July 2, 2001
The unexpected power shift in the U.S. Senate raises environmentalists' hopes that the high-level nuclear waste dump proposed for Yucca Mountain in Nevada, which once seemed unstoppable, may not be a "done deal" after all.
House passes Interior appropriations bill; Coeur d'Alene Indians own lower third of lake; Wind River Reservation tribes want electoral districts redrawn; Neal McCaleb can fix BIA trust fund problems; eco-arsonist Jeffrey Michael Luers sentenced in Oregon.
In Phoenix, Mark Warren Sands is charged with burning down eight trophy homes, but the June arsons that burned three brand-new, vacant luxury homes in Tucson's Pima Canyon Estates remain a mystery.
Montana elk-rancher Len Wallace, angry at Initiative 143 banning commercial hunts on game farms, is foiled in his attempt to give his herd to the Crow Indians, because of laws set up to halt the spread of Chronic Wasting Disease.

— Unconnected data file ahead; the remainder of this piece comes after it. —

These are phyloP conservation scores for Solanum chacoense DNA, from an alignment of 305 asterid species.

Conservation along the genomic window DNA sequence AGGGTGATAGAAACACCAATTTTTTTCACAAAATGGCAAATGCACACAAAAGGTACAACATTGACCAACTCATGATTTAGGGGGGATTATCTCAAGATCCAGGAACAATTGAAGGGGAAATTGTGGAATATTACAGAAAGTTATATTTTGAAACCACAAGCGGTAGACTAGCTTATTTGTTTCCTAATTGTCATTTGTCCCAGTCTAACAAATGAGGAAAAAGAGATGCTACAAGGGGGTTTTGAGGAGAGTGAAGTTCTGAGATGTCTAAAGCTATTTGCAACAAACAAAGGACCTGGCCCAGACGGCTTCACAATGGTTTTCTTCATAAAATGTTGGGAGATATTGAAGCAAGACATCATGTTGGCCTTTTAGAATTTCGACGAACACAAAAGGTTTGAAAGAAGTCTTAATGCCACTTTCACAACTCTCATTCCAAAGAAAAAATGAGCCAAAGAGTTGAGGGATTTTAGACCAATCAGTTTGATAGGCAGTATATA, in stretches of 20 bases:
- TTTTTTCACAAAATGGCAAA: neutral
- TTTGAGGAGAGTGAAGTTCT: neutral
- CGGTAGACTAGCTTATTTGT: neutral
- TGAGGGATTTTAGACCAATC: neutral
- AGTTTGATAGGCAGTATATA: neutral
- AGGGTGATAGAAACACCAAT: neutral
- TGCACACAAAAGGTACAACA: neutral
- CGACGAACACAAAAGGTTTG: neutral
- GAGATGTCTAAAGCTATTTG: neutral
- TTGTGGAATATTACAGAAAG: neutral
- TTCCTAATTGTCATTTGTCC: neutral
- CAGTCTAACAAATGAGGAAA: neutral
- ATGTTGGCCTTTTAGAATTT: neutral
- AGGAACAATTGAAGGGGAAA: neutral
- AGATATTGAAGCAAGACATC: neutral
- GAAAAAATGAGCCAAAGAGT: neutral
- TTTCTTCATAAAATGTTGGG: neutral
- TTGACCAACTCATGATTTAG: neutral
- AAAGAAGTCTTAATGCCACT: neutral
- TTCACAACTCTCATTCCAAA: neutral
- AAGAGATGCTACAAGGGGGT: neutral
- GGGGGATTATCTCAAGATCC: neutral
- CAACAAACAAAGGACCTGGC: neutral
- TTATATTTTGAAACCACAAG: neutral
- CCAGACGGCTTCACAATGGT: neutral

In Wyoming, Medicine Bow-Routt National Forest Supervisor Mary Peterson bans sport shooting of prairie dogs at Thunder Basin National Grassland.
Twenty tribes file suit against the state of Washington, saying that the state violates treaty rights by not repairing the thousands of culverts that prevent endangered salmon from returning to their spawning grounds.
More than 7,000 gallons of diesel fuel accidentally dumped in a water-quality monitoring well at Copper Mountain ski resort, Colo., have yet to be found.
Residents of Nevada's Amargosa Valley, not far from Yucca Mountain, seem to be mostly ambivalent over the prospect of the high-level nuclear waste dump opening.
- G M Ferguson on What's the matter with New Mexico
- Wade Nelson on Gold King Mine water was headed for the Animas, anyway
- Frank matyus on Gold King Mine water was headed for the Animas, anyway
- William Bryan on Scientists strengthen link between climate change and drought
- Carl Reese on Five Western waterways worse than the orange Animas